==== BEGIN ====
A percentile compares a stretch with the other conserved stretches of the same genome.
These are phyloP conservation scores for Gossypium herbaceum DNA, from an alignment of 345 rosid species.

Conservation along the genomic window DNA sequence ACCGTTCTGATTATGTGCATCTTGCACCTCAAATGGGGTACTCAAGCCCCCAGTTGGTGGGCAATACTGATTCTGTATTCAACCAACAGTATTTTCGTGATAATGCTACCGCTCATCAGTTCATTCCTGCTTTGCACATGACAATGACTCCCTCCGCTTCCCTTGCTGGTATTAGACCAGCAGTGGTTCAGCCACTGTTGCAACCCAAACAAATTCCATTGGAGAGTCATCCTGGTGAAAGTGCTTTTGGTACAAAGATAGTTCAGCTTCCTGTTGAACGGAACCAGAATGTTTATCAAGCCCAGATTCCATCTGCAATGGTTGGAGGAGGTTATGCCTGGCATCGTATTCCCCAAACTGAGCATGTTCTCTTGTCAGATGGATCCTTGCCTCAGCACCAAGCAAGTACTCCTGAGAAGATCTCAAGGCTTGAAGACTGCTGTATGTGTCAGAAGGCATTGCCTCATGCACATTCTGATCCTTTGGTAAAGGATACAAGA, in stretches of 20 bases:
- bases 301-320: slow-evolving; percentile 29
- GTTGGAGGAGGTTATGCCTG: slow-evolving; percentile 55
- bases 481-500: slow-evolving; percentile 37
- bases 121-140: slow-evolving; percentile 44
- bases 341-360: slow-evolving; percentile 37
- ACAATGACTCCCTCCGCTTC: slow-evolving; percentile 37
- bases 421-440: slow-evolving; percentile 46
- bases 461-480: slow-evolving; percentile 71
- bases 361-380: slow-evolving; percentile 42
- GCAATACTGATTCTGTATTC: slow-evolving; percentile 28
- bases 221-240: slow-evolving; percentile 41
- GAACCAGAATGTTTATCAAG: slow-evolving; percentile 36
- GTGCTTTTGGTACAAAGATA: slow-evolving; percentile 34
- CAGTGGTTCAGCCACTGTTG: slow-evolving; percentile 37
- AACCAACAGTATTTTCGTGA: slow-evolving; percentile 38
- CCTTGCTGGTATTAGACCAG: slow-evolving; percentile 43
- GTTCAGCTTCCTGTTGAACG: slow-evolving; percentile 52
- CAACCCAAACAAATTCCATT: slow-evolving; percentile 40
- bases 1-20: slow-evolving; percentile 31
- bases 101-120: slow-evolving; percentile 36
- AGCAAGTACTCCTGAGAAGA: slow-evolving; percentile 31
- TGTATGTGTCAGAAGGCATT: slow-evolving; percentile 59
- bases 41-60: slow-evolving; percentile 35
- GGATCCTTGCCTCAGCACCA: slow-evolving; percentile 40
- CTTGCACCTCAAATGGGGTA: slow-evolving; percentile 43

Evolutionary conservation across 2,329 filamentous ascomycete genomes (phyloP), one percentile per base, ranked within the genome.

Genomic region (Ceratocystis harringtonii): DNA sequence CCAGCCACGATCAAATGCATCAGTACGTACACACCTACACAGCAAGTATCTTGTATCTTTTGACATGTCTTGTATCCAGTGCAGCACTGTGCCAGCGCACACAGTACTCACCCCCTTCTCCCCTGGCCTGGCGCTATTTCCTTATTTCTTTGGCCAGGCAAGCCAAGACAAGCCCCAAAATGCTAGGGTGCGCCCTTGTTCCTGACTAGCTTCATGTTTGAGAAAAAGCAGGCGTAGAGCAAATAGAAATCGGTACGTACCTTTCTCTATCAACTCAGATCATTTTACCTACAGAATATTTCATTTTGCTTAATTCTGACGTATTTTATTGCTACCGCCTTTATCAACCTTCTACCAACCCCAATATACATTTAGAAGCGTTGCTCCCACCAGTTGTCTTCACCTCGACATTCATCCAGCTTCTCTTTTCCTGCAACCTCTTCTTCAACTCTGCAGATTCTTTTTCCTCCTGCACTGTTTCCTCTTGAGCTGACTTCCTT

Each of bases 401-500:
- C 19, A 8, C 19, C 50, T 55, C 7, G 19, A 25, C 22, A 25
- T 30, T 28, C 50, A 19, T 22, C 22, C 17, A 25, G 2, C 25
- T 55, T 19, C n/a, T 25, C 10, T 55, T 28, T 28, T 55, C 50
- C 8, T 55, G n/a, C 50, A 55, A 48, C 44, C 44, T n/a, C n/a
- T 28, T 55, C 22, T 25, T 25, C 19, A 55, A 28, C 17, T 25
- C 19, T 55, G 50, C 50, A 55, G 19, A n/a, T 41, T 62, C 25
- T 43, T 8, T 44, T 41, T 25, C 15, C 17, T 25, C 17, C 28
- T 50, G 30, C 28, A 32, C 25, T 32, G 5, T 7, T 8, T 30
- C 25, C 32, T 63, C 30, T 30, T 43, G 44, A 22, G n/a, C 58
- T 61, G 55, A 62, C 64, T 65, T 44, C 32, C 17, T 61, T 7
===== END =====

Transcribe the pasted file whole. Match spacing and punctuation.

A percentile compares a stretch with the other conserved stretches of the same genome.
These are phyloP conservation scores for Gossypium herbaceum DNA, from an alignment of 345 rosid species.

Conservation along the genomic window DNA sequence ACCGTTCTGATTATGTGCATCTTGCACCTCAAATGGGGTACTCAAGCCCCCAGTTGGTGGGCAATACTGATTCTGTATTCAACCAACAGTATTTTCGTGATAATGCTACCGCTCATCAGTTCATTCCTGCTTTGCACATGACAATGACTCCCTCCGCTTCCCTTGCTGGTATTAGACCAGCAGTGGTTCAGCCACTGTTGCAACCCAAACAAATTCCATTGGAGAGTCATCCTGGTGAAAGTGCTTTTGGTACAAAGATAGTTCAGCTTCCTGTTGAACGGAACCAGAATGTTTATCAAGCCCAGATTCCATCTGCAATGGTTGGAGGAGGTTATGCCTGGCATCGTATTCCCCAAACTGAGCATGTTCTCTTGTCAGATGGATCCTTGCCTCAGCACCAAGCAAGTACTCCTGAGAAGATCTCAAGGCTTGAAGACTGCTGTATGTGTCAGAAGGCATTGCCTCATGCACATTCTGATCCTTTGGTAAAGGATACAAGA, in stretches of 20 bases:
- bases 301-320: slow-evolving; percentile 29
- GTTGGAGGAGGTTATGCCTG: slow-evolving; percentile 55
- bases 481-500: slow-evolving; percentile 37
- bases 121-140: slow-evolving; percentile 44
- bases 341-360: slow-evolving; percentile 37
- ACAATGACTCCCTCCGCTTC: slow-evolving; percentile 37
- bases 421-440: slow-evolving; percentile 46
- bases 461-480: slow-evolving; percentile 71
- bases 361-380: slow-evolving; percentile 42
- GCAATACTGATTCTGTATTC: slow-evolving; percentile 28
- bases 221-240: slow-evolving; percentile 41
- GAACCAGAATGTTTATCAAG: slow-evolving; percentile 36
- GTGCTTTTGGTACAAAGATA: slow-evolving; percentile 34
- CAGTGGTTCAGCCACTGTTG: slow-evolving; percentile 37
- AACCAACAGTATTTTCGTGA: slow-evolving; percentile 38
- CCTTGCTGGTATTAGACCAG: slow-evolving; percentile 43
- GTTCAGCTTCCTGTTGAACG: slow-evolving; percentile 52
- CAACCCAAACAAATTCCATT: slow-evolving; percentile 40
- bases 1-20: slow-evolving; percentile 31
- bases 101-120: slow-evolving; percentile 36
- AGCAAGTACTCCTGAGAAGA: slow-evolving; percentile 31
- TGTATGTGTCAGAAGGCATT: slow-evolving; percentile 59
- bases 41-60: slow-evolving; percentile 35
- GGATCCTTGCCTCAGCACCA: slow-evolving; percentile 40
- CTTGCACCTCAAATGGGGTA: slow-evolving; percentile 43

Evolutionary conservation across 2,329 filamentous ascomycete genomes (phyloP), one percentile per base, ranked within the genome.

Genomic region (Ceratocystis harringtonii): DNA sequence CCAGCCACGATCAAATGCATCAGTACGTACACACCTACACAGCAAGTATCTTGTATCTTTTGACATGTCTTGTATCCAGTGCAGCACTGTGCCAGCGCACACAGTACTCACCCCCTTCTCCCCTGGCCTGGCGCTATTTCCTTATTTCTTTGGCCAGGCAAGCCAAGACAAGCCCCAAAATGCTAGGGTGCGCCCTTGTTCCTGACTAGCTTCATGTTTGAGAAAAAGCAGGCGTAGAGCAAATAGAAATCGGTACGTACCTTTCTCTATCAACTCAGATCATTTTACCTACAGAATATTTCATTTTGCTTAATTCTGACGTATTTTATTGCTACCGCCTTTATCAACCTTCTACCAACCCCAATATACATTTAGAAGCGTTGCTCCCACCAGTTGTCTTCACCTCGACATTCATCCAGCTTCTCTTTTCCTGCAACCTCTTCTTCAACTCTGCAGATTCTTTTTCCTCCTGCACTGTTTCCTCTTGAGCTGACTTCCTT

Each of bases 401-500:
- C 19, A 8, C 19, C 50, T 55, C 7, G 19, A 25, C 22, A 25
- T 30, T 28, C 50, A 19, T 22, C 22, C 17, A 25, G 2, C 25
- T 55, T 19, C n/a, T 25, C 10, T 55, T 28, T 28, T 55, C 50
- C 8, T 55, G n/a, C 50, A 55, A 48, C 44, C 44, T n/a, C n/a
- T 28, T 55, C 22, T 25, T 25, C 19, A 55, A 28, C 17, T 25
- C 19, T 55, G 50, C 50, A 55, G 19, A n/a, T 41, T 62, C 25
- T 43, T 8, T 44, T 41, T 25, C 15, C 17, T 25, C 17, C 28
- T 50, G 30, C 28, A 32, C 25, T 32, G 5, T 7, T 8, T 30
- C 25, C 32, T 63, C 30, T 30, T 43, G 44, A 22, G n/a, C 58
- T 61, G 55, A 62, C 64, T 65, T 44, C 32, C 17, T 61, T 7